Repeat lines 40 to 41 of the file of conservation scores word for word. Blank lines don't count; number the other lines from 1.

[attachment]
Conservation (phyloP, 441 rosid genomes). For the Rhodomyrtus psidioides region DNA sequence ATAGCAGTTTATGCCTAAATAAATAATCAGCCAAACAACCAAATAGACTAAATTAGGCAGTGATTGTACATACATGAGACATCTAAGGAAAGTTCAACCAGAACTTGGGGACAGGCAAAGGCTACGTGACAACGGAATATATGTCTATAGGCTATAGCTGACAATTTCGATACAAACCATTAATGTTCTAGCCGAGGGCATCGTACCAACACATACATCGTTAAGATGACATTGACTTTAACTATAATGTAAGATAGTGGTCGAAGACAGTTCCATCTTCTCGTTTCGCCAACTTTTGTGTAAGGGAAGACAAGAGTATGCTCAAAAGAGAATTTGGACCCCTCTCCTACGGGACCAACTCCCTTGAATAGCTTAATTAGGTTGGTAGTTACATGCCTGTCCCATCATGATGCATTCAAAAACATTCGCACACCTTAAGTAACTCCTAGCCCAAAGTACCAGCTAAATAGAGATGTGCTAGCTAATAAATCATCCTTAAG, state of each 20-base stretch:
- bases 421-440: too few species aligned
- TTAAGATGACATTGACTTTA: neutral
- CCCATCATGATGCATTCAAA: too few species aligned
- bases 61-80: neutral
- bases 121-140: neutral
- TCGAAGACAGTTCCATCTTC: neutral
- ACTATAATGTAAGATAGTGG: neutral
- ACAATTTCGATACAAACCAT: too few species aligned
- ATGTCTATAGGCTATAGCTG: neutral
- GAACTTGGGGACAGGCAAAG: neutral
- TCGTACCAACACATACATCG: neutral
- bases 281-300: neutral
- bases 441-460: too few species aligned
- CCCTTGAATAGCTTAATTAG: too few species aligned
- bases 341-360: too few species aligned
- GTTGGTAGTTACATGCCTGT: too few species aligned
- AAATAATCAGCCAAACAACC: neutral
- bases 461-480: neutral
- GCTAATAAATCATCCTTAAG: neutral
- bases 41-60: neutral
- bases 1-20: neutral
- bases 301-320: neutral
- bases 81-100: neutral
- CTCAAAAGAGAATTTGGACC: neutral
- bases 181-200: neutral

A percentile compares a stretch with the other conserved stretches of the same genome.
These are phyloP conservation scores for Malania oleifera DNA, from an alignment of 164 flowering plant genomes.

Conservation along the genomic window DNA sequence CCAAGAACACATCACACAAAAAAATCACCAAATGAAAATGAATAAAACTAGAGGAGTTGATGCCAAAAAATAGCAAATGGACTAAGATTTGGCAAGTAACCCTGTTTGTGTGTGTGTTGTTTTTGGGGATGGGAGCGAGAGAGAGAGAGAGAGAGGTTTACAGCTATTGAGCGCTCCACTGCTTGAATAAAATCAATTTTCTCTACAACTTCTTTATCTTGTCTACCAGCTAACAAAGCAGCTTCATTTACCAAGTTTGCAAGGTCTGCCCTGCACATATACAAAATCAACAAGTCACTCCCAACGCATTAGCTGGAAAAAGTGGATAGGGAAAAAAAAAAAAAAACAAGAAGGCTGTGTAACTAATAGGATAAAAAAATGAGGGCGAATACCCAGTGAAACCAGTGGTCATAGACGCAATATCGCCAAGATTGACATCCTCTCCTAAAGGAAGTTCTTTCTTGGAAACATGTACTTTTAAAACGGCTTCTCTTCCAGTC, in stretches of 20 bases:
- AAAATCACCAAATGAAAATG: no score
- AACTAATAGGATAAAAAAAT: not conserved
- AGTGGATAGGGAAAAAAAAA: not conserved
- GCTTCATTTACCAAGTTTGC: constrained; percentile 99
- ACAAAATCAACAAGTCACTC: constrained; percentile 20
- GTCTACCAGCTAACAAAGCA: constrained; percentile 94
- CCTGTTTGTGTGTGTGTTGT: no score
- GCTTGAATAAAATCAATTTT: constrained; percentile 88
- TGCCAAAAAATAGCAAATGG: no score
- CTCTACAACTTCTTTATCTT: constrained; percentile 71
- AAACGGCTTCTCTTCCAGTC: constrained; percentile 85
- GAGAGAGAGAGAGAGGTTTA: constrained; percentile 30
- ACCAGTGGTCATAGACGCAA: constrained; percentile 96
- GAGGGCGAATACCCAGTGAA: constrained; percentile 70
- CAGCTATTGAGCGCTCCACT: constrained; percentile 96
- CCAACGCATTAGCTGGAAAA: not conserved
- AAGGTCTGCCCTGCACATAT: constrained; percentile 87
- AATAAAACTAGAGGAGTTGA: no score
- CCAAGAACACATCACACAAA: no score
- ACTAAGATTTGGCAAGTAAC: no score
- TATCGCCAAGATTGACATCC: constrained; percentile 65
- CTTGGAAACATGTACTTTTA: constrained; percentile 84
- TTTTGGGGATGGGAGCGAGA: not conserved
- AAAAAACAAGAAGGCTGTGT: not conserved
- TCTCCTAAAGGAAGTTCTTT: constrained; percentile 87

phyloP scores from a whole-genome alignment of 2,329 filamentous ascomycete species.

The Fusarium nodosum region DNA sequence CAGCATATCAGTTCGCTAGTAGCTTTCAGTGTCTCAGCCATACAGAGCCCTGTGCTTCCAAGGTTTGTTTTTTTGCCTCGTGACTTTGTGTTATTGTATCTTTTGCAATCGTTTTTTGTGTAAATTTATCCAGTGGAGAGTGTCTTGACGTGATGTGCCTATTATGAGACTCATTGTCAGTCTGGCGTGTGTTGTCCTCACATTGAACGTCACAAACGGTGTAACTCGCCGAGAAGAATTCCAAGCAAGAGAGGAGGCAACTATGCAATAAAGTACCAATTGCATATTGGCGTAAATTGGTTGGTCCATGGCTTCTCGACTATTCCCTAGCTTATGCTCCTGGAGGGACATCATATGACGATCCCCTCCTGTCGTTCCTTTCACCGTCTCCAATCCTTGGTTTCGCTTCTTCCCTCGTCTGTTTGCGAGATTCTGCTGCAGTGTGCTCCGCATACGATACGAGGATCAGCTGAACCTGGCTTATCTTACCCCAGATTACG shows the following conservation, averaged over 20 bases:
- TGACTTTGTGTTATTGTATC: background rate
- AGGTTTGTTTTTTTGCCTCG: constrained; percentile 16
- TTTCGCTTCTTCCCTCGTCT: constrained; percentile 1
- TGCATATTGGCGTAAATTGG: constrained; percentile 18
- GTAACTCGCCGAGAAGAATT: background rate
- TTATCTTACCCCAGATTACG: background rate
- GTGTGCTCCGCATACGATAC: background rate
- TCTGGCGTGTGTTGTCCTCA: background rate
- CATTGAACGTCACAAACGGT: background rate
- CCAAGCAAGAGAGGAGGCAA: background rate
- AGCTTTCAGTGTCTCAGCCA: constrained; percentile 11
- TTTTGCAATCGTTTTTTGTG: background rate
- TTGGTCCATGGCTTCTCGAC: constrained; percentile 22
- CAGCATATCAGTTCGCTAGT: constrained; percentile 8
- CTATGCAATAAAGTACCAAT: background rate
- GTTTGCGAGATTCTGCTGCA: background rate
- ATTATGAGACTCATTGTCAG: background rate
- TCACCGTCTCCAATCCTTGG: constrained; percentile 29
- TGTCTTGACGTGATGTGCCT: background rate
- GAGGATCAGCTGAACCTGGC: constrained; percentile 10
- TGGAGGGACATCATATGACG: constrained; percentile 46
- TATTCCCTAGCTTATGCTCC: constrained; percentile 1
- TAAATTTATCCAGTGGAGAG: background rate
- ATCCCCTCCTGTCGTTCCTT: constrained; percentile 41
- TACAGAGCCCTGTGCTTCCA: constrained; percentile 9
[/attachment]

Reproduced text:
- AAACGGCTTCTCTTCCAGTC: constrained; percentile 85
- GAGAGAGAGAGAGAGGTTTA: constrained; percentile 30